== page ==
SWIFT Heads for the Cloud

Will Alliance Lite 2 steal treasury business from SWIFT service bureaus?

For Paul Tawel, senior manager of treasury operations at Canadian National Railway (CN), the solution was SWIFT but the obstacle was scale. The Montreal-based freight carrier, which was privatized in the 1990s and had C$10 billion (U.S. $9.8 billion) in 2011 revenue, needed to escape the inefficiency of using 12 separate online banking platforms to get reports and send payments. But Tawel couldn’t justify the cost of joining SWIFT, the cooperative that provides financial messaging for banks, to get a common communications platform for the company’s 12 banks.

Building a SWIFT infrastructure in-house was out of the question, and even using a service bureau was too expensive for CN’s modest but real needs. “When we heard that SWIFT would be open to corporate members several years ago, we were interested,” Tawel says. “But the solutions then were built for companies that used more banks and had more message traffic than we did.”

There was a cheaper alternative. In 2011, Tawel invited SWIFT representatives to talk about SWIFT Alliance Lite, the SWIFT-hosted solution for small users. What they told him was a revelation: Instead of adopting Alliance Lite, the representatives suggested CN wait for Alliance Lite 2 (AL2), a new product SWIFT was developing that would be hosted on the cloud, could run without the aid of a service bureau and would have none of the limits on transactions and message types that held back the old Alliance Lite.

CN signed up as one of the first users of AL2, which was rolled out to the general market in September. For the railroad, AL2 makes SWIFT affordable. “It saves us money,” Tawel notes. “A service bureau would cost us 25% to 30% more and it would mean relying on a commercial third party. Now SWIFT is our service bureau and we are building in-house expertise to manage SWIFT.”

If AL2 is a service bureau, what does that mean for other service bureaus, which have become the primary intermediaries between corporate treasuries and SWIFT? Companies can link directly to SWIFT, but that’s an expensive effort involving considerable IT resources, so usually only large corporates do so. SWIFT lists 14 service bureaus on its Web site, including such major players as SunGard, Fundtech, Fides and Bottomline Technologies, and estimates that 75% of corporates that connect to SWIFT do so using a service bureau.

With the advent of AL2, companies can now “eliminate a third party and deal only with SWIFT,” says Matt Monaco, regional director for SWIFT Americas. “A lot of companies don’t like to share their data and feel more comfortable with a cooperative like SWIFT than a third party.”

Treasuries are definitely interested. “AL2 has companies very excited about the scope of messaging and outsourcing of bank connectivity management to SWIFT,” notes Laurie McCulley, a partner at consultancy Treasury Strategies in Chicago. The original version of Alliance Lite, AL1, experienced light take-up because of message and volume restrictions, but AL2 removes those restrictions and makes it possible to avoid using a service bureau as the middleman, she says. “It will interface with a back-office system like a treasury workstation or ERP, and that’s really good.”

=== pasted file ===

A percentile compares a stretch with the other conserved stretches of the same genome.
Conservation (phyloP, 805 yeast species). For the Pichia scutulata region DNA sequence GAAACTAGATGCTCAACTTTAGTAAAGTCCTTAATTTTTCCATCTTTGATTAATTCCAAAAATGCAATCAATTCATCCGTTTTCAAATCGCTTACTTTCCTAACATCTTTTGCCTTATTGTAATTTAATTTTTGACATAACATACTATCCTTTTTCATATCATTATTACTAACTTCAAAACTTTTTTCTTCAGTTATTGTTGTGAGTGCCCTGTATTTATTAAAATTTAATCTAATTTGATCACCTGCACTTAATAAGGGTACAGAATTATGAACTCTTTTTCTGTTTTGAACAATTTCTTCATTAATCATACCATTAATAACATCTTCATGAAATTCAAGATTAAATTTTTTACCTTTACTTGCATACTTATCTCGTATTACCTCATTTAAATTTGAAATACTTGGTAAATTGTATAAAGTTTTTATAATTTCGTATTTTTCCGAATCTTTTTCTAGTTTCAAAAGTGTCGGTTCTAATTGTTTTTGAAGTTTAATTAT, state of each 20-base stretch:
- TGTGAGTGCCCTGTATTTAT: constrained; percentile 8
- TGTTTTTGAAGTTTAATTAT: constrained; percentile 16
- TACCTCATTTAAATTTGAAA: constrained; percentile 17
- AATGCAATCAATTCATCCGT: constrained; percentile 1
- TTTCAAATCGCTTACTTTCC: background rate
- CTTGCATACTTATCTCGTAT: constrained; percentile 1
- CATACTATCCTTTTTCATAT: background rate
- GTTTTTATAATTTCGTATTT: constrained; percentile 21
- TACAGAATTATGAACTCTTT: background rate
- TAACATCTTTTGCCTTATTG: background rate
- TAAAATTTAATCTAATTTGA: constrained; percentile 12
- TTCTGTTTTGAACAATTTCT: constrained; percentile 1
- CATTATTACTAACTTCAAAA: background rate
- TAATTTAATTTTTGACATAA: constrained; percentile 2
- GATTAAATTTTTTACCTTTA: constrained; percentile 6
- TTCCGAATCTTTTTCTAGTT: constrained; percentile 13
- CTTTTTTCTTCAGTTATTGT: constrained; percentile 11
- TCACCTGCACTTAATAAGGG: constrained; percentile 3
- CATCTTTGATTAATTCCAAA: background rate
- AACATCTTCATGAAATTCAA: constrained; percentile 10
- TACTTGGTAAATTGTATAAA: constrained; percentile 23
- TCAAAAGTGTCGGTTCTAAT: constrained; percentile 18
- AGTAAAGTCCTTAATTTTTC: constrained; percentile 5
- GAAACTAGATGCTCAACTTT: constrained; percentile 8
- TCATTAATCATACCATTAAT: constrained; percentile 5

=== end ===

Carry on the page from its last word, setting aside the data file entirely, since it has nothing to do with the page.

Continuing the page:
Is SWIFT using AL2 to start replacing the service bureaus it historically encouraged? “We have a delicate situation,” McCulley says. For example, “the SWIFT-certified service bureaus are still listed on the SWIFT Web site, but they’re harder to find now,” she says. “It’s hard not to conclude that SWIFT is seeking business they directed to service bureaus until recently.”

Graham Warner, client access product manager for global transaction banking at Deutsche Bank, agrees that AL2 is a serious contender for corporate customers since it has no limits on message volume, supports multiple message standards (MT and MX) and is cloud-based. “It is more robust, which will attract some corporates, but it does not yet offer everything that some service bureaus do,” Warner says, noting that service bureaus provide continuous access to expertise. If a company has that expertise in-house, it may like AL2. If not, it may choose to stick with a service bureau, he explains.

Kurt Vandebroek, senior vice president of product management for SunGard’s AvantGard, also doubts that AL2 will replace service bureaus. SWIFT may yet become a formidable competitor to successful service bureaus but not today, he says. SunGard provides managed connectivity globally through service bureaus in the U.S., France and Switzerland. SWIFT AL2 is now comparable to a traditional SWIFT service bureau, Vandebroek concedes, but vendors like SunGard offer more than a traditional service bureau and more than SWIFT can match today.

He insists SWIFT will have trouble selling AL2 as a service bureau replacement because it doesn’t work with ASP-hosted systems. “Most of our customers can’t use SWIFT Lite 2 now,” he explains, because it requires a hard token and hosting on dedicated servers. “It’s easy to sell the Alliance Lite 2 concept until you get into the details.” Still, Vandebroek concedes that AL2 is on the move. “It will take SWIFT another year” to develop a product it can sell to a broad market, he estimates.

Jersey City, N.J.-based Fundtech runs a SWIFT service bureau, but its chief marketing officer, George Ravich, says he’s not concerned about competition from SWIFT. “The more SWIFT markets, the more business we get,” he says. Using SWIFT’s AL2 will connect companies to SWIFT but only to SWIFT, Ravich argues. “We connect to other transaction networks as well,” he points out, such as CHIPS, SIC, SECOM and Fedwire.

Given a choice between signing up with an established service bureau or helping to develop AL2, Ed Barrie picked the service bureau. Barrie, head of treasury operations and foreign exchange at $2.4 billion Itron in Liberty Lake, Wash., headed Microsoft’s pioneering project to adopt SWIFT in 2006.